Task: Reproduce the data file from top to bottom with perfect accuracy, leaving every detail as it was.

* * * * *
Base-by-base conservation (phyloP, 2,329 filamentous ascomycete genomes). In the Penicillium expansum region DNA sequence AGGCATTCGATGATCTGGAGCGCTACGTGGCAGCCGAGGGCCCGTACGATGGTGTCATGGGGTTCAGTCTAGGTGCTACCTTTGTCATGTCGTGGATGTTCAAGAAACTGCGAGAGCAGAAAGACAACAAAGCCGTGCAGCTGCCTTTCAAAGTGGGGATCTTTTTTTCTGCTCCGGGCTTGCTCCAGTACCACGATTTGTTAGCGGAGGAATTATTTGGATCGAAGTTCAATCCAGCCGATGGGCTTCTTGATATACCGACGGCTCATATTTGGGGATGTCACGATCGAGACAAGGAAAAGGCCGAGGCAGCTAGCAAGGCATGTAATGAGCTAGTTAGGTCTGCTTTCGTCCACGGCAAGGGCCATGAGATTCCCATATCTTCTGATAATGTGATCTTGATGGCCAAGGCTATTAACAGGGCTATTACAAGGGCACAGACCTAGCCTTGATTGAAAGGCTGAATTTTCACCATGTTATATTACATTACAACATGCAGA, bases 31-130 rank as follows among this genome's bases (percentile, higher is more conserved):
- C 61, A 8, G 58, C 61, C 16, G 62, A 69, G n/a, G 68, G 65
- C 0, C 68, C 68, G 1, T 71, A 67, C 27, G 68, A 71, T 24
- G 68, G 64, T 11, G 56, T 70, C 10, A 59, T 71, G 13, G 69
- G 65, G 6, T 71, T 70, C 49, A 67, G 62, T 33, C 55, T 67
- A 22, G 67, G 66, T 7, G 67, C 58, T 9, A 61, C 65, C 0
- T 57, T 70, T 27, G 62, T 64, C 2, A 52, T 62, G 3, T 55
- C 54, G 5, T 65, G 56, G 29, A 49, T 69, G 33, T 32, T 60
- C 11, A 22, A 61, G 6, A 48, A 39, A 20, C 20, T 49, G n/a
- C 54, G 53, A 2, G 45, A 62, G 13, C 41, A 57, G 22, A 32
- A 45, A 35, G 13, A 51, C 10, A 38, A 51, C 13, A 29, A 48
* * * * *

Base-by-base conservation (phyloP, 2,329 filamentous ascomycete genomes). In the Penicillium expansum region DNA sequence AGGCATTCGATGATCTGGAGCGCTACGTGGCAGCCGAGGGCCCGTACGATGGTGTCATGGGGTTCAGTCTAGGTGCTACCTTTGTCATGTCGTGGATGTTCAAGAAACTGCGAGAGCAGAAAGACAACAAAGCCGTGCAGCTGCCTTTCAAAGTGGGGATCTTTTTTTCTGCTCCGGGCTTGCTCCAGTACCACGATTTGTTAGCGGAGGAATTATTTGGATCGAAGTTCAATCCAGCCGATGGGCTTCTTGATATACCGACGGCTCATATTTGGGGATGTCACGATCGAGACAAGGAAAAGGCCGAGGCAGCTAGCAAGGCATGTAATGAGCTAGTTAGGTCTGCTTTCGTCCACGGCAAGGGCCATGAGATTCCCATATCTTCTGATAATGTGATCTTGATGGCCAAGGCTATTAACAGGGCTATTACAAGGGCACAGACCTAGCCTTGATTGAAAGGCTGAATTTTCACCATGTTATATTACATTACAACATGCAGA, bases 31-130 rank as follows among this genome's bases (percentile, higher is more conserved):
- C 61, A 8, G 58, C 61, C 16, G 62, A 69, G n/a, G 68, G 65
- C 0, C 68, C 68, G 1, T 71, A 67, C 27, G 68, A 71, T 24
- G 68, G 64, T 11, G 56, T 70, C 10, A 59, T 71, G 13, G 69
- G 65, G 6, T 71, T 70, C 49, A 67, G 62, T 33, C 55, T 67
- A 22, G 67, G 66, T 7, G 67, C 58, T 9, A 61, C 65, C 0
- T 57, T 70, T 27, G 62, T 64, C 2, A 52, T 62, G 3, T 55
- C 54, G 5, T 65, G 56, G 29, A 49, T 69, G 33, T 32, T 60
- C 11, A 22, A 61, G 6, A 48, A 39, A 20, C 20, T 49, G n/a
- C 54, G 53, A 2, G 45, A 62, G 13, C 41, A 57, G 22, A 32
- A 45, A 35, G 13, A 51, C 10, A 38, A 51, C 13, A 29, A 48